“There’s definitely still nervousness around coming to shows, and it’s been a challenge to get people to the theatres. We just have to be as funny as possible, so word of mouth gets out, and so that people know it’s an unmissable show.  

“You can stream things, but having a shared experience has a physiological effect on the body and brain that can’t be replicated. But once people do come out and have seen a show, they realise how much they needed a laugh in a communal setting. 

“We can’t really meet people after shows anymore, but the feedback on social media has been tremendously overwhelming. You really have to up your game as a comedian, and this is definitely the best show I’ve ever done. The level of content has to be higher as everyone’s watched everything in lockdown. You’re now competing with the best comedians in the world and their Youtube clips. I was happy I did some warm-up gigs before the tour though, because if you don’t have it, they will heckle you, so I feel it’s been a very creatively exciting time.” 

Omid's The Good Times Tour will be in the region this spring and summer

Omid's The Good Times Tour will be in the region this spring and summer - Credit: Contributed

So what can audiences expect on Omid’s latest show, The Good Times Tour? 

“The first half is about the shared experience and what we’ve all been through lately, and the second half is about how to move forwards. A lot has happened in the last two years, such as Black Lives Matter and the Me Too movement, but we’ve only really talked about it online or on TV, so to make sense of it from a comedic standpoint has been a challenge. The most exciting part of the show is the ending though, to see how much we’ve learned.” 

The second half of the show features a controversial routine that Omid performed on the comedy circuit back in the early days of his career – and has produced some varying results at each gig. 

“I did a routine at a press launch at the Edinburgh Fringe Festival in the late 90s in front of 300 members of the press and the industry. I thought it was funny but it went down like a lead balloon, and it got me cancelled. I was asking people to represent me and they said ‘no’, and how I ‘should be ashamed of myself’,” he recalls. 

“I think the reason why I got cancelled though - I don’t think I was the problem - it was institutional racism. They didn’t get what I was trying to do, because I often make fun of my culture. And the routine involved Middle Easterners being the hero, and I don’t think people in 1995 got it in a comedy setting – they thought there was something wrong with me. But I believe and hope society has changed since then, so I’ve put that routine at the end of my show on this tour as a test to see if the audience finds it funny. Sometimes it’s worked, and sometimes it hasn’t. But I’ve stuck with it, because it’s high risk.”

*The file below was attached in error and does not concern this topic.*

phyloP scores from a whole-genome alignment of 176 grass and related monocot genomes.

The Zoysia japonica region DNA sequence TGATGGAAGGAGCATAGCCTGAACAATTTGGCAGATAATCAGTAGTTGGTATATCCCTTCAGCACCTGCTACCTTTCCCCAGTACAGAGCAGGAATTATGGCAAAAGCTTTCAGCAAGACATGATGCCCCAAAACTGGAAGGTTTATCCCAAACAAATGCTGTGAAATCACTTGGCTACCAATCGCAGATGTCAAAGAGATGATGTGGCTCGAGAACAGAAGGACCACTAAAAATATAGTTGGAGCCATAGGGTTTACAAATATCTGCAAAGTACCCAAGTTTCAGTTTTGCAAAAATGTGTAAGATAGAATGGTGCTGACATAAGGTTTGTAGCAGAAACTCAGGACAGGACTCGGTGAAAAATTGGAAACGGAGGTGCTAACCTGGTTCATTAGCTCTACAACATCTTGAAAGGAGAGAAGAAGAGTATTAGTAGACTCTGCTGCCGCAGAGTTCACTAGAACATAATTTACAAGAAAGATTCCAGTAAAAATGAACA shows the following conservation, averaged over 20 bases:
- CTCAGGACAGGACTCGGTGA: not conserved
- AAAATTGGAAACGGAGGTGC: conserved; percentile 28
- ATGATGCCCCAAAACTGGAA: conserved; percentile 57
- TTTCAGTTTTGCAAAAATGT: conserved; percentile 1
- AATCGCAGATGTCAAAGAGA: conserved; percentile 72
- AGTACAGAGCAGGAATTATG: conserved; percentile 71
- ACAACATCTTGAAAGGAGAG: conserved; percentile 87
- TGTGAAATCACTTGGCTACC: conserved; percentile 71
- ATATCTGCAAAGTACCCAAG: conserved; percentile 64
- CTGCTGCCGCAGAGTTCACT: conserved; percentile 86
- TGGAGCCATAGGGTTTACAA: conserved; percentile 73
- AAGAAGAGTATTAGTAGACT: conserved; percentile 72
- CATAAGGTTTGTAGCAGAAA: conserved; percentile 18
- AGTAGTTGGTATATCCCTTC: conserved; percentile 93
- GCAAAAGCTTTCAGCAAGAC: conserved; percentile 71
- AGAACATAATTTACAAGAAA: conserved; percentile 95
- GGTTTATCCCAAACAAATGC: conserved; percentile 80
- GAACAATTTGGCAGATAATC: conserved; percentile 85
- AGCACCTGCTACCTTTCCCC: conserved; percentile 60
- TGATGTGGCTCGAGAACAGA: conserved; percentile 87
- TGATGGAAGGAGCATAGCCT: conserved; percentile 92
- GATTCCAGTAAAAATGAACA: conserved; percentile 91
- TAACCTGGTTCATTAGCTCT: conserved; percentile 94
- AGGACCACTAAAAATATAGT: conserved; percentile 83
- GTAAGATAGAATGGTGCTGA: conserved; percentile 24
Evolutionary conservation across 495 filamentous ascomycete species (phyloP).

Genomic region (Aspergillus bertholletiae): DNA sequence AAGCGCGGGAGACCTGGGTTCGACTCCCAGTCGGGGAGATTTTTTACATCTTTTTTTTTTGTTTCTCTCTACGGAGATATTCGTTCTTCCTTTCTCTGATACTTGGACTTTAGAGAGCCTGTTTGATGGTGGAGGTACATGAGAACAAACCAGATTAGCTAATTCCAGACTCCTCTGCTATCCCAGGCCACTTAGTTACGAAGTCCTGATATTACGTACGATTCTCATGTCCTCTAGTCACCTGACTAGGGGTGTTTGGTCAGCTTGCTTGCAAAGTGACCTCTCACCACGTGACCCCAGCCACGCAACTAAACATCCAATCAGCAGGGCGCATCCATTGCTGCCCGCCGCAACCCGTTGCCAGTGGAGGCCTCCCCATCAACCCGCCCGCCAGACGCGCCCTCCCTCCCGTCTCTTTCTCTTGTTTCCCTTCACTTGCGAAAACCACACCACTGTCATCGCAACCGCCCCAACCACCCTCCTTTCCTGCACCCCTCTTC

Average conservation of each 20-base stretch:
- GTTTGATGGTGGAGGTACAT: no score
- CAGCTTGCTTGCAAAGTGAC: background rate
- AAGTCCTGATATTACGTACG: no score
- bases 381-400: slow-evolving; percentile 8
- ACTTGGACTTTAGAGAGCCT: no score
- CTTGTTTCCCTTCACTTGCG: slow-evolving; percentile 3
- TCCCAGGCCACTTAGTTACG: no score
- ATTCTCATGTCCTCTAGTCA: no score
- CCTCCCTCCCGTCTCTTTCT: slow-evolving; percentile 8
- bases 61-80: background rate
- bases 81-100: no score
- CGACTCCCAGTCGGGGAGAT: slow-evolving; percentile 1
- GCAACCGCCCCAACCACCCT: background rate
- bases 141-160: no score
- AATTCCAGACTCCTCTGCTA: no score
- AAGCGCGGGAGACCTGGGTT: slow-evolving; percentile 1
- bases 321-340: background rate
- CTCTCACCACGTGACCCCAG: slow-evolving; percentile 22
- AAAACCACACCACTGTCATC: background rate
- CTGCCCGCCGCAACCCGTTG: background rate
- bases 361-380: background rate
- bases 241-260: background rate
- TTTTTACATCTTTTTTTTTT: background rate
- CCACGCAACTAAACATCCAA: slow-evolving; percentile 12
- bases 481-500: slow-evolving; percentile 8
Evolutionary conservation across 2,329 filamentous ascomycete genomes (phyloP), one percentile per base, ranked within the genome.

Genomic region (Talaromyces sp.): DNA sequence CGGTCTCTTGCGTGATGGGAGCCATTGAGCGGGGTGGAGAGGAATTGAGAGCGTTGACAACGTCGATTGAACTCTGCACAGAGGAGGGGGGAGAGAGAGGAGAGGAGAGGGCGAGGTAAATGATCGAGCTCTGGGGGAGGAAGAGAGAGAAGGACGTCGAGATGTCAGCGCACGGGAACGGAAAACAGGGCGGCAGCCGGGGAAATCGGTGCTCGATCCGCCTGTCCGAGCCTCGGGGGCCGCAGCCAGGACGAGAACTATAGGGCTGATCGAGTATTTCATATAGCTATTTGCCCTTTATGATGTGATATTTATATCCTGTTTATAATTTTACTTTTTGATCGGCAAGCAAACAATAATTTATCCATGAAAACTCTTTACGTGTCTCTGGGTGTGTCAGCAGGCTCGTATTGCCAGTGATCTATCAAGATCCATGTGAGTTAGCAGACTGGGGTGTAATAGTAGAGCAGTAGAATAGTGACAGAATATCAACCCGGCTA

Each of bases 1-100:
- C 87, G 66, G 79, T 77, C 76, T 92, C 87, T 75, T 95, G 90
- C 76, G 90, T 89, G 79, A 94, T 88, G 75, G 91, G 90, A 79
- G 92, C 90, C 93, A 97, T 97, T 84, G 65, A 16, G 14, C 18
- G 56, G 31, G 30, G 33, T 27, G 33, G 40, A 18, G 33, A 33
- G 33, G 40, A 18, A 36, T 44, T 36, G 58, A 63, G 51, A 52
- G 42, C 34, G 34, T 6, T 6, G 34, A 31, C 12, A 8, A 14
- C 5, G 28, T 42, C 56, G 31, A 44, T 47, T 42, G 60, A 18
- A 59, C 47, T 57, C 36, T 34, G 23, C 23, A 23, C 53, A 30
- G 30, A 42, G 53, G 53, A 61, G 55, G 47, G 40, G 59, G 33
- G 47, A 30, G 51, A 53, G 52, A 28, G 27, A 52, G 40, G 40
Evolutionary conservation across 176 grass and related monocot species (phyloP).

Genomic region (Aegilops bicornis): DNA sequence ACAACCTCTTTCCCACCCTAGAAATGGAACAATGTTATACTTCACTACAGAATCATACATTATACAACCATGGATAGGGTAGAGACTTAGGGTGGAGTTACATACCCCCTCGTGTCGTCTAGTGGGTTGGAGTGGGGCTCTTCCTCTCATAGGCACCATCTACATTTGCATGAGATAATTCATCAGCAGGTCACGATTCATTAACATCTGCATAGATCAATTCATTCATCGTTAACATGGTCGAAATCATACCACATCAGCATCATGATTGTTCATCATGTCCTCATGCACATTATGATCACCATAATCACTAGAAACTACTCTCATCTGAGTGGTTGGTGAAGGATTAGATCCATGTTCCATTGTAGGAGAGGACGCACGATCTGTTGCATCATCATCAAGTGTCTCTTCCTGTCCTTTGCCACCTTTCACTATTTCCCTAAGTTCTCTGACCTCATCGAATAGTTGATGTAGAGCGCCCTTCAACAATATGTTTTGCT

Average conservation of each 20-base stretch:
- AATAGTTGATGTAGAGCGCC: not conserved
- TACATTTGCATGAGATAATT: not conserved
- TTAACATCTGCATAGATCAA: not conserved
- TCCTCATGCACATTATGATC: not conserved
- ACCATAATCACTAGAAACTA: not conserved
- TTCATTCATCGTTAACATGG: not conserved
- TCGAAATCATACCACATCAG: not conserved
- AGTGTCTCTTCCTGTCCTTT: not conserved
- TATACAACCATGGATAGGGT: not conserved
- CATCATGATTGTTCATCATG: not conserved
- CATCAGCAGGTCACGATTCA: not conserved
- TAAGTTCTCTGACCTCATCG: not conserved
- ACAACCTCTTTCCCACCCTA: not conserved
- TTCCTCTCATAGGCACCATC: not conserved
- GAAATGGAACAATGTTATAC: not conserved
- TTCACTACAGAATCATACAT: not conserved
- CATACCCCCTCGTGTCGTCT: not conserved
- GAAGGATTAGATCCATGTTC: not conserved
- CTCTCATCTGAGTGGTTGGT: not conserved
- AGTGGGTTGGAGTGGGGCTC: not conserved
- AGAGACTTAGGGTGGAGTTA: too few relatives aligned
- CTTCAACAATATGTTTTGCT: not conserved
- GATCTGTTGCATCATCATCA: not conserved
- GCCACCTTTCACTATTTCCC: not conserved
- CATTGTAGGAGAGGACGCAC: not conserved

Not one to shy away from a comedic challenge, Omid is also hoping to win local audiences over.

“I have to tell you, Suffolk is a place I’ve struggled as a comedian, and it’s another reason why I moved here. I’ve always thought they’ve never really liked me here. I’ve never had a problem in Norwich, but I’ve always struggled here and I don’t know why, so I feel Suffolk is the place I have to crack.  

“I remember one time I performed in Ipswich on a Saturday night after the football and they started taking it out on me, saying I was the worst comedian. But I realised the team got hammered 4-0, and they weren’t in the best of moods anyway. So it’ll be interesting to see if I can turn a corner with this routine and win those Suffolk audiences over.” 

To find out more about Omid’s tour or to book tickets, visit 

Omid’s The Good Times Tour will be in the region on the following dates: 

  • Thursday March 3, Charter Hall, Colchester 
  • Tuesday 15 and Wednesday 16 March, The Apex, Bury St Edmunds 
  • Friday March 11, Marina Theatre, Lowestoft  
  • Thursday July 21, Norwich Theatre Royal, Norwich